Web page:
The Mexican army on Monday discovered a mass grave holding at least 20 bodies near a ranch in the northern border state of Chihuahua in the town of Puerto Palomas -- a five minute drive from the U.S. border.
The violence in Juarez, Mexico, is bad enough that the language is changing to keep pace.
"Narcofosa" is a word I heard for the first time in Juarez. Narco means workers for the drug cartels and fosa means grave. We were standing in a mass grave where twenty narcos had been buried outside of Juarez. Because many of the bodies were decapitated, identification is unlikely. So the bodies are just put in unmarked graves in one section of the cemetery known as the narcofosa or "the graves for the headless."
The ranch where the most recent mass grave was discovered this past weekend is a five minute drive from the U.S. border. There is some debate over how much of the drug violence is already spilling over into the U.S. Many analysts say the attack from the cartels in the U.S. will not be a direct assault on the military or the police, as these institutions are much stronger than their Mexican counterparts.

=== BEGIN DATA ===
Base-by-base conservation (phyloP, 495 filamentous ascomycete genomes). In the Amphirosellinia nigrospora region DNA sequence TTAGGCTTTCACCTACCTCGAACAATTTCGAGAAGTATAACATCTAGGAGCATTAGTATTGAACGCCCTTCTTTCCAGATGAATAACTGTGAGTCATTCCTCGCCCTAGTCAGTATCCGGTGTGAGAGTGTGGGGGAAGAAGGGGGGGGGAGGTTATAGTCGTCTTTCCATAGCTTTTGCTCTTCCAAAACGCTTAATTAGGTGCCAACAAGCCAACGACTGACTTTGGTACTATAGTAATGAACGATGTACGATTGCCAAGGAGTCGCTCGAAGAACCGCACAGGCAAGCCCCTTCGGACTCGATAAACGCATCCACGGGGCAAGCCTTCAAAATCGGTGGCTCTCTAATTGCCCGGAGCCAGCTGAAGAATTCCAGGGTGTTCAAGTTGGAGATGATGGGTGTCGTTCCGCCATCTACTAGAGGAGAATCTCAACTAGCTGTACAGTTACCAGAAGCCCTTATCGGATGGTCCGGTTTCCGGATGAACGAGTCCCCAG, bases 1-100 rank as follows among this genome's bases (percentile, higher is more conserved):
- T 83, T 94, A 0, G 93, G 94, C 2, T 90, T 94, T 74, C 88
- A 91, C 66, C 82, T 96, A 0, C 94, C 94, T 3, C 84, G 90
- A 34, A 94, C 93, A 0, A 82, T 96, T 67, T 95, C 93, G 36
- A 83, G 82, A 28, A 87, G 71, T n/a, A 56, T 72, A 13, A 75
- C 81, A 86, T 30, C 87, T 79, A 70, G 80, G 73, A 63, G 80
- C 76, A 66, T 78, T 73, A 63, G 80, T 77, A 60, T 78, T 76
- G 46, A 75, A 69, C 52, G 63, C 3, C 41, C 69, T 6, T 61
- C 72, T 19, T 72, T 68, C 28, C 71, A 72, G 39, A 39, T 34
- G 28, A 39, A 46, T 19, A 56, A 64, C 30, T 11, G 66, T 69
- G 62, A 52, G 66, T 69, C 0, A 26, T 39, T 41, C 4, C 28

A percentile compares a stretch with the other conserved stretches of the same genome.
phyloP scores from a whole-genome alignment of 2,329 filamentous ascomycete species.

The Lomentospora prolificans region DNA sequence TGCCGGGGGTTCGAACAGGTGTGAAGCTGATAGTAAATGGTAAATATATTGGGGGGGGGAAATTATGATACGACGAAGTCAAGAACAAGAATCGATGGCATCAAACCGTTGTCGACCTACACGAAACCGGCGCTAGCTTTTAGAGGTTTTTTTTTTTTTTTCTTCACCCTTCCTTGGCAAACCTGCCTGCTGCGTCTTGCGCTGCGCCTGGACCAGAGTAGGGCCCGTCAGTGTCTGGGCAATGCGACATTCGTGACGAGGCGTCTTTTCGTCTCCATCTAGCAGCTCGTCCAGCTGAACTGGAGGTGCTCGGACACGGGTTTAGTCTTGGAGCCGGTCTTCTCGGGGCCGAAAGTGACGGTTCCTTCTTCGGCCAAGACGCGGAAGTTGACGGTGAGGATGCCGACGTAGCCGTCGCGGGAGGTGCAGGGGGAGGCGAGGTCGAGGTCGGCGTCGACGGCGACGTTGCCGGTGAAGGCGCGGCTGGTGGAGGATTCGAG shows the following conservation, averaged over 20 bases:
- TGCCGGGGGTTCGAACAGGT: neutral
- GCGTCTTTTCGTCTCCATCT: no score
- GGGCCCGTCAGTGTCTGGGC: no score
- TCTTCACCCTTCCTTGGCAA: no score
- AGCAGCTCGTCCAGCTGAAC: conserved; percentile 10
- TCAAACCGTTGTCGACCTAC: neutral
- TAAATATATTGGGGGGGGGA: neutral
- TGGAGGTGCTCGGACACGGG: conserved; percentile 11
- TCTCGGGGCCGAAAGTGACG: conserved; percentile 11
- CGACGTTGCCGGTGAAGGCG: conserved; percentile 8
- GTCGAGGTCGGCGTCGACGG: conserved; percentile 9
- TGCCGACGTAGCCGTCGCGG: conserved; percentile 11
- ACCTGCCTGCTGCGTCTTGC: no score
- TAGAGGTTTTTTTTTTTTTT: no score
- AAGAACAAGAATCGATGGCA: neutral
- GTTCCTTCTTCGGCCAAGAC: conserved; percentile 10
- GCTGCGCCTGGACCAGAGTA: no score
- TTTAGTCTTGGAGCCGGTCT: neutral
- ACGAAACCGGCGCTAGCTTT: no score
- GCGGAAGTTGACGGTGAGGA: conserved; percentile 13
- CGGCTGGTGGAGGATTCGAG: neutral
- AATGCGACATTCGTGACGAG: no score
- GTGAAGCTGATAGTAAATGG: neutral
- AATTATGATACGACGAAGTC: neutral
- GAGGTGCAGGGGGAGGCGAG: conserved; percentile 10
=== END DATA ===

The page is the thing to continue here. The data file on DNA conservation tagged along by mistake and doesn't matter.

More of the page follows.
Instead, the initial goal for the cartels in the U.S. is drug distribution networks carried out by youth gangs that are loosely affiliated with the cartels. But they also warn that the same competition for the 40 billion dollar a year illegal drug trade that is leading to uncontrolled violence in parts of Mexico will continue to grow on the U.S. side of the border. Analysts say it will likely produce more violence with some of the same ruthless tactics going on today in Juarez.
Steve Harrigan currently serves as a Miami-based correspondent for Fox News Channel (FNC). He joined the network in 2001 as a Moscow-based correspondent.